In a year with new and innovative games like Breath of the Wild and PlayerUnknown’s Battlegrounds, the game that had the best impact on the video game industry in 2017 was Battlefront II.
Prior to EA and DICE’s disastrous launch, there was no tangible evidence to show that microtransactions had a significant impact on sales. Sure, you and a few friends might have decided to boycott a game in protest, so I have, but we’re the few. The very few. Many of these AAA games continue to sell millions of copies and generate tens of millions in revenue. We’re droplets compared to the ocean.
But Battlefront II changed this. A report by the Wall Street Journal this week shows that Battlefront II had sold nine million copies, a significant drop compared to the 10 million that EA expected. Further predictions put Battlefront II’s fiscal year sales 2-4 million units behind the original Battlefront’s launch sales. What does EA believe caused the short sales? Loot box controversy.
The difference in its loot boxes compared to other AAA titles is that Battlefront had perks and characters that gave some players significant advantages over others, aka pay-to-win. That’s something that’s usually tied to free-to-play titles; not a full-priced game and the sequel to one of the most popular FPS games in one of the most successful franchises ever.
First, we had the consumer backlash, with EACommunityTeam earning the most downvoted comment in the history of Reddit after they had responded to initial criticism by saying, “The intent is to provide players with a sense of pride and accomplishment for unlocking different heroes.” That comment now sits at 672 thousand downvotes.
Despite EA quickly (but temporarily) removing payed loot boxes, it snowballed from there, with the aforementioned sales, disappointing reviews, and a significant reduction in streamers compared to the launch of EA/DICE’s first Battlefront. That’s where the investors took notice, with EA’s share prices dipping, and there were even reports that the controversy had shaken EA’s relationship with the Disney company, though EA’s CEO now denies that.
But the most important part of this saga? It got the attention of international governments and now the whole industry is being brought to heel.
Because of Battlefront, Belgium’s gaming commission ruled that purchasable loot boxes with randomised contents are a form of gambling. Having even one country decide that loot boxes need to be regulated is big news. It means that if a company like EA wants all players to have a consistent experience, then every copy of the game must abide by those rules or they must omit the game from sale within that country. And the gaming commission doesn’t just want it in Belgium, but with the whole goddamn EU.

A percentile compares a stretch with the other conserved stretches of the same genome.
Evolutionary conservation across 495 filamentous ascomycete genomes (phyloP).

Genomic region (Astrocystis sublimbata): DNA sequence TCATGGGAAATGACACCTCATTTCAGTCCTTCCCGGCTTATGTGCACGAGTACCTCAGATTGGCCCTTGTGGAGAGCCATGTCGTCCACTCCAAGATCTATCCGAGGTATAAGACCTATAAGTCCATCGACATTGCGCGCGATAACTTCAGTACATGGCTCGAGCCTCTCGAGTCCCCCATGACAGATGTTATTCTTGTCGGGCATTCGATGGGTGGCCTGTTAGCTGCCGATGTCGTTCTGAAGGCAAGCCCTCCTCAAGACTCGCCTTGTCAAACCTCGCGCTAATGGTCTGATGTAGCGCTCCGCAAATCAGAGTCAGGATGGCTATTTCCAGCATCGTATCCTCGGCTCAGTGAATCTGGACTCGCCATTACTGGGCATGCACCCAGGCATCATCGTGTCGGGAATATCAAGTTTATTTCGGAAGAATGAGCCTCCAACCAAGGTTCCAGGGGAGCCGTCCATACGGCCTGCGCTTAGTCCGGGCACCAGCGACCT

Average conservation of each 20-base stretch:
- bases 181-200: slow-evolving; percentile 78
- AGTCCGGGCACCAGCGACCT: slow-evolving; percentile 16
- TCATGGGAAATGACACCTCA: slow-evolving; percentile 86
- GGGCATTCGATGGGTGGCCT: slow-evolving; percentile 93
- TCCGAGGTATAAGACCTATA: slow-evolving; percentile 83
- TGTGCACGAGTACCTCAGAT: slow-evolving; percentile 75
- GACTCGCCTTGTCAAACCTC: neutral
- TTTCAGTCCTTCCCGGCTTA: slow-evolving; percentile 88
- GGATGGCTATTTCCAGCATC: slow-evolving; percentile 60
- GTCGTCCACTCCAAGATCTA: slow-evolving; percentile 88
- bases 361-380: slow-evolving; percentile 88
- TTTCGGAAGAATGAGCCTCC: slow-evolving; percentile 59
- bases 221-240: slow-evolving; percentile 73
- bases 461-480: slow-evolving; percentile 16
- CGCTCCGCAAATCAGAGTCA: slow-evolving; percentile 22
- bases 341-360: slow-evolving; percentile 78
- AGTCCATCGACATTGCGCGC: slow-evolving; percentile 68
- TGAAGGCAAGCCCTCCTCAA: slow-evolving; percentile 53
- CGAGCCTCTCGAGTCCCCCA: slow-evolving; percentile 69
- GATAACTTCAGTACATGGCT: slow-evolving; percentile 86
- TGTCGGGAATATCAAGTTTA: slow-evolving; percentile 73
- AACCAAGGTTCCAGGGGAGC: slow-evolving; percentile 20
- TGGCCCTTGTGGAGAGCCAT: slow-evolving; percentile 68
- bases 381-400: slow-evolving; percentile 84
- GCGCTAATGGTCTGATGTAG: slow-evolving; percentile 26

Concerns also gained traction in the US, with Hawaiian lawmakers stating that loot boxes, like those in Battlefront, were designed to prey on children, and this past fortnight, a Washington State Senator introduced a bill to determine whether or not these types of microtransactions should be considered a form of gambling and, if so, that they must be regulated. Along with the bill, Senator Kevin Ranker stated:
“Industry, state: sit down to figure out the best way to regulate this. It is unacceptable to be targeting our children with predatory gambling masked in a game with dancing bunnies or something.”
This wouldn’t just effect Battlefront, nor just EA and DICE, it implicates the entire industry. And while no regulation has passed, everyone knows they’re on watch. If developers and publishers make any missteps now, governments will cut the head off the golden loot box goose.
And so other games have taken notice of consumer outcry. Earlier this year, Bungie announced that they would soon make significant changes to Destiny 2’s Eververse store in line with community feedback. PUBG’s developers also announced the drop rates for loot box items, which will allow player a more informed choice should they wish to spend cash on items. You can bet (or at least bloody hope) other developers will be a lot more cautious with any upcoming games.
But as much as everyone says they hate microtransactions, they’re not going anywhere. In fact, they’ll be even more prevalent. Market research company Superdata reported that free-to-play games earned US$82 billion, an 89% share of all PC and mobile profits, and microtransactions are gaining an increasing share of the console market year over year. If you’re going to boycott microtransactions, I hope you only like Nintendo games. Until they eventually cave and jump on the loot-box-train. It will happen.
EA and DICE have also announced that they plan to re-introduce microtransactions to Battlefront II, though I assume with an altered pricing model. There’s plenty of displeasure within the community at this news, though this was always their plan.
When the system is done well, like with Overwatch, Warframe, and Titanfall 2, companies get their profits and gamers get ‘free’ content and events. They may still have their insidious gambling feel, but at least they’re less intrinsically linked to the playing of the games. However, these systems need to be understood and kept in check, otherwise we’ll eventually wind up with a second Battlefront II (Battlefront II 2?) situation.
Companies always try to push the envelope. It’s up to consumers and lawmakers to push back, as big business has a habit of forgetting past mistakes.